(Edited from Xinhua, Pyongyan) The Democratic People’s Republic of Korea (DPRK) has asked the United Nations Security Council to help find the truth behind the sinking of the South Korean corvette Cheonan in March, official media reported Wednesday.

“The key to resolving the case lies in that the DPRK has an opportunity to verify and confirm the investigation result on a scientific and objective basis,” Sin Son Ho, DPRK’s permanent representative to the UN, said in a message sent Tuesday to Security Council chairman Claude Heller, the Korean Central News Agency reported.

(Edited from Xinhua, Pyongyan) The Democratic People’s Republic of Korea (DPRK) has asked the United Nations Security Council to help find the truth behind the sinking of the South Korean corvette Cheonan in March, official media reported Wednesday.

“The key to resolving the case lies in that the DPRK has an opportunity to verify and confirm the investigation result on a scientific and objective basis,” Sin Son Ho, DPRK’s permanent representative to the UN, said in a message sent Tuesday to Security Council chairman Claude Heller, the Korean Central News Agency reported.

“No one would dare imagine how serious its consequences would be” for the peace and security on the Korean Peninsula, he added.

Cheonan sank on March 26 off South Korea’s western coast after an explosion. Forty-six sailors were killed.

South Korea said after completing investigation that the warship was torpedoed by the DPRK. Pyongyang denied any involvement in the incident.

South Korea Approves to Send Powdered Milk to DPRK
On the other hand, South Korea has approved to send two shipments of powered milk to the Democratic People’s Republic of Korea (DPRK), Seoul’s Ministry of Unification said on Wednesday.

The shipments of baby food for infants, sponsored by two civic groups, will be sent as humanitarian aid to the DPRK, the first since Seoul announced to take punitive measures against the DPRK for the sinking of the warship Cheonan.

The some $320,000 worth of powered milk and other items will be dispatched to North Hamgyeong Province and Pyongyang late this month, ministry spokeswoman Lee Jong-joo said in a press briefing.

Lee added that the ministry also approved some 34 shipments of shoes and clothes produced in the joint industrial complex in Kaesong, a border city in the DPRK, to the South.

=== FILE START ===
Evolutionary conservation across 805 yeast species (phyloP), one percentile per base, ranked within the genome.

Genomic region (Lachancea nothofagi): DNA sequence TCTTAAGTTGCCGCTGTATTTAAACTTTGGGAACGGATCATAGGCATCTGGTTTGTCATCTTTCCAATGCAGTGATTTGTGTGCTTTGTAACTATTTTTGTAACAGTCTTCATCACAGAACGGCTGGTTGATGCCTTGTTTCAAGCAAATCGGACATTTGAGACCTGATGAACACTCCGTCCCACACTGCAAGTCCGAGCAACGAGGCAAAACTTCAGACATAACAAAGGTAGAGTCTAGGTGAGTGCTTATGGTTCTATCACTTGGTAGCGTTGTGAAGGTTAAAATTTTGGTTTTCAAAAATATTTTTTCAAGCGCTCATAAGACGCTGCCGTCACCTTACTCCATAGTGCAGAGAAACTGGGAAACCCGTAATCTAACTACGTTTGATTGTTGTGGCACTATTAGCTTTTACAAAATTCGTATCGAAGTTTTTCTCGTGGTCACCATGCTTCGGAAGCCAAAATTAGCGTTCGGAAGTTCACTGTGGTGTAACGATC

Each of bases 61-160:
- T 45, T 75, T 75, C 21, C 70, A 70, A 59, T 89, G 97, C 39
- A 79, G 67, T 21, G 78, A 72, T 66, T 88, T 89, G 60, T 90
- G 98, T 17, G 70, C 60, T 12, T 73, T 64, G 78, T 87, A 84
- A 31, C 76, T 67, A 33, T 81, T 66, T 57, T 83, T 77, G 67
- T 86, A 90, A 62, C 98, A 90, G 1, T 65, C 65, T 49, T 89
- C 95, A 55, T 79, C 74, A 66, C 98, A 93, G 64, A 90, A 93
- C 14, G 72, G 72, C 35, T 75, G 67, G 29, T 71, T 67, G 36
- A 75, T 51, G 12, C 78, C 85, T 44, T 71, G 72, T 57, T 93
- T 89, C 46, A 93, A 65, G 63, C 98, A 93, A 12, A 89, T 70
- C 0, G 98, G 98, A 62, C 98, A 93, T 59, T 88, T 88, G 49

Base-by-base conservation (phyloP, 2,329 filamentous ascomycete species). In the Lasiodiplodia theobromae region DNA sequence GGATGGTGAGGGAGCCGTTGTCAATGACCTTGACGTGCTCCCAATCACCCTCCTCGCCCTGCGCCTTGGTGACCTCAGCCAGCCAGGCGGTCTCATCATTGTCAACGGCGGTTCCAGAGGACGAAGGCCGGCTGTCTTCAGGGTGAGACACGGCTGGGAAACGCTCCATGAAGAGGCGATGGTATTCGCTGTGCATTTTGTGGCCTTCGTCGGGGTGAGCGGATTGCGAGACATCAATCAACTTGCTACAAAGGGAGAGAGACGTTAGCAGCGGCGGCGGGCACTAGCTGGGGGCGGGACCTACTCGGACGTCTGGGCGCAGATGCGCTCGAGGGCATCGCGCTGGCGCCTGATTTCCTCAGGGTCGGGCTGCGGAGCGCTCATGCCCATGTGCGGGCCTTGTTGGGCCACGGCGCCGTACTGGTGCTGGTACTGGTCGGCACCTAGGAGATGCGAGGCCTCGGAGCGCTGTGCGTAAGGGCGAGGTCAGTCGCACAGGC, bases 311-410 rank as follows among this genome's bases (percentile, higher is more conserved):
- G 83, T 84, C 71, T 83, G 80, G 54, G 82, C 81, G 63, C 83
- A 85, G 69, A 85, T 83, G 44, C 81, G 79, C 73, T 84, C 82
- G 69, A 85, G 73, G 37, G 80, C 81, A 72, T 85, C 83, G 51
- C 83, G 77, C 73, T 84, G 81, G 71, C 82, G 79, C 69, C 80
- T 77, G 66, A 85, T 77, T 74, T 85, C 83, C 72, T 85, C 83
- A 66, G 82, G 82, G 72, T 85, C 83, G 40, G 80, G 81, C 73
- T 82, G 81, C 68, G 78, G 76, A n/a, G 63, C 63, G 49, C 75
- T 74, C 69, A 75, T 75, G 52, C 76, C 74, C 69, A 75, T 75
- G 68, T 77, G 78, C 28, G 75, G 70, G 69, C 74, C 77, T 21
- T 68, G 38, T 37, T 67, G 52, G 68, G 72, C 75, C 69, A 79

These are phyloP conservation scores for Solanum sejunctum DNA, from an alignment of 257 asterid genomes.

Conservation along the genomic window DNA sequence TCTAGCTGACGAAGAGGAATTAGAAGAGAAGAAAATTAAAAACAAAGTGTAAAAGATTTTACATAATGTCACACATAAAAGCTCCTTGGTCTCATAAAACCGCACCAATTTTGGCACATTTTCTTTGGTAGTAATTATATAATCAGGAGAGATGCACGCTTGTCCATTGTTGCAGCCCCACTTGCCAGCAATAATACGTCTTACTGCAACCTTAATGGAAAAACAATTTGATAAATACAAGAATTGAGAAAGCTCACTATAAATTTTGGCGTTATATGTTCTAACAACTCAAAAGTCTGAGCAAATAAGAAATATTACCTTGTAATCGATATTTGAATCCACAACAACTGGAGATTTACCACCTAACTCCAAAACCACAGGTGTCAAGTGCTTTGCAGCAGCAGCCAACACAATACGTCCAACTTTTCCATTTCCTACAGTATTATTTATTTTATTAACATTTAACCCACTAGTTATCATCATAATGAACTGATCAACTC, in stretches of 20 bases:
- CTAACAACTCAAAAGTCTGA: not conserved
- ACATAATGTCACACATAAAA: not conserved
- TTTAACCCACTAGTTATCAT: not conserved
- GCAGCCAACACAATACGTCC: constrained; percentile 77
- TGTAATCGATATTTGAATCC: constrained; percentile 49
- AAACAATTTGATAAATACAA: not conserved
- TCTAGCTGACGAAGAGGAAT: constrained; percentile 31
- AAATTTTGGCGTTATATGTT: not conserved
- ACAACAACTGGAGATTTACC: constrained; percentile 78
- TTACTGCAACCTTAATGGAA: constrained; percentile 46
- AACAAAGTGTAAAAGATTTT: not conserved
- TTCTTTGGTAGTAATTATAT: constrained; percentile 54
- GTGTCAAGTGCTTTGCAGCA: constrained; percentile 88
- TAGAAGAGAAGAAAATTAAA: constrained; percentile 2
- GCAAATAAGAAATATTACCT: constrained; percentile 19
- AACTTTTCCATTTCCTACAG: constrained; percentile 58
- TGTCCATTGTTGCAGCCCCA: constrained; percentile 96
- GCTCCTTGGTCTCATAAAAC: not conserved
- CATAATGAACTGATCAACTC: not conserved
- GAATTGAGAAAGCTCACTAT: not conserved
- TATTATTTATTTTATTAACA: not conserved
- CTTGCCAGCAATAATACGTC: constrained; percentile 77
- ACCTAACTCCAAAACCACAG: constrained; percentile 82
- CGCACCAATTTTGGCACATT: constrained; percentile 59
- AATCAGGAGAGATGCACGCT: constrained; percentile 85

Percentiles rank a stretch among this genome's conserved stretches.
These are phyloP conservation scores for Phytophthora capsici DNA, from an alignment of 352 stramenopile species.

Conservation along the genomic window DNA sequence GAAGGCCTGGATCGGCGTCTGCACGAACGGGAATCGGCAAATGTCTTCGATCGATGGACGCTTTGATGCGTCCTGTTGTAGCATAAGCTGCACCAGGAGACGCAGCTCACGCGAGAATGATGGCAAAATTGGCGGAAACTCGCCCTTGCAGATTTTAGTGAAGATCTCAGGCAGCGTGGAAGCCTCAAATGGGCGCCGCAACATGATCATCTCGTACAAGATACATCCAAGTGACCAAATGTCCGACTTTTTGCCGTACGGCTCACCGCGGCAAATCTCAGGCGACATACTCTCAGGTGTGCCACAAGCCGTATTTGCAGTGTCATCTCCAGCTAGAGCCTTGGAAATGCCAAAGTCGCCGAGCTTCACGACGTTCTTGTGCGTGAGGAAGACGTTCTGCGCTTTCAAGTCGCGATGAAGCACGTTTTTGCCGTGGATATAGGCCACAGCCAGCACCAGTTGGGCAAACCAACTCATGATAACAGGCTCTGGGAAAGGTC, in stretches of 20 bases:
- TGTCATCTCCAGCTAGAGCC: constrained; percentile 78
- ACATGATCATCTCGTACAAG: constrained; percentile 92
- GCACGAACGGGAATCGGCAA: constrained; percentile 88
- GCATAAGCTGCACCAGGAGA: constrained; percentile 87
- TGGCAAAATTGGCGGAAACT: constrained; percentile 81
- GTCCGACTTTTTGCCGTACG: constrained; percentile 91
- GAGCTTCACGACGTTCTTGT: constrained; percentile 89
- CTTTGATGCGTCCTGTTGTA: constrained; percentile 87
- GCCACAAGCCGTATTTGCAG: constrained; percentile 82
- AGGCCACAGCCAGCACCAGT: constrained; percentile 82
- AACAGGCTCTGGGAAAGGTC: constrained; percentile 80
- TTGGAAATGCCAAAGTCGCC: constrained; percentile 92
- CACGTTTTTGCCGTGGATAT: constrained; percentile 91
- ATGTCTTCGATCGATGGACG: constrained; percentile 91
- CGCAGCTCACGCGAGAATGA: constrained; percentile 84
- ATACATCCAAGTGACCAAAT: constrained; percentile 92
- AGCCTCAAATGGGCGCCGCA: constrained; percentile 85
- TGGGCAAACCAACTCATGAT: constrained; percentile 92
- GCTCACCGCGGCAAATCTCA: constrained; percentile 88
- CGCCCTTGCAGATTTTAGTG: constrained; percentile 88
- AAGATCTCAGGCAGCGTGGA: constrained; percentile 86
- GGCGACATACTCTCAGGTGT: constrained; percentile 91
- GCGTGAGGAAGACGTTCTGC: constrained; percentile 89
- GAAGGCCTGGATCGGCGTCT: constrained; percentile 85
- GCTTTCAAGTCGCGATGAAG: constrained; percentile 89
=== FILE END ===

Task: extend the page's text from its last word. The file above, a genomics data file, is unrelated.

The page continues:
Those productions were all manufactured with materials sent from the South before Seoul announced to take “firm countermeasures” against Pyongyang, she added.

South Korea last month unveiled a series of punitive measures against the DPRK over the Cheonan incident, including downsizing the operation of the Kaesong park, suspending all inter-Korean cooperation apart from the Kaesong program, and relaunching psychological warfare against Pyongyang; after it made the outcome of investigations over the Cheonan incident made by a multinational team public, which said the warship went into waters near a tense maritime border with the DPRK in March was torpedoed by the DPRK. But the DPRK denied its involvement.

From AP, Seoul – North Korea’s main newspaper printed photographs and biographical details Tuesday of senior officials appointed a day earlier at a rare parliamentary session.

The brother-in-law of leader Kim Jong Il was promoted to a key position in the secretive nation’s leadership and a new premier was named Monday.

North Koreans looked at the Rodong Sinmun newspaper on display stands in Pyongyang, according to exclusive footage from broadcaster APTN in Pyongyang. The front page featured a large photo of Kim Jong Il and other senior officials presiding over Monday’s parliamentary session.

The reclusive Kim is believed to have suffered a stroke two years ago.

Inside pages contained photos of the country’s new premier, Choe Yong Rim, and of Kim Jong Il’s brother-in-law, Jang Song Thaek. Jang was newly appointed as a vice chairman of the powerful National Defense Commission, which makes security policy. Kim Jong Il is the chairman.

Jang, married to Kim’s younger sister, is widely believed to be a key backer of the North Korean leader’s third son, Kim Jong Un. South Korean media reports and analysts think Jong Un will be his father’s eventual successor. Jang, meanwhile, is seen as possibly leading a collective leadership in the event of Kim’s death until a successor takes over.

Jang already had immense power as the head of intelligence and as political overlord of the prosecutor’s office, police and courts.

The newspaper also published photos and brief biographical details of six other high-level appointments of vice premiers and ministers.

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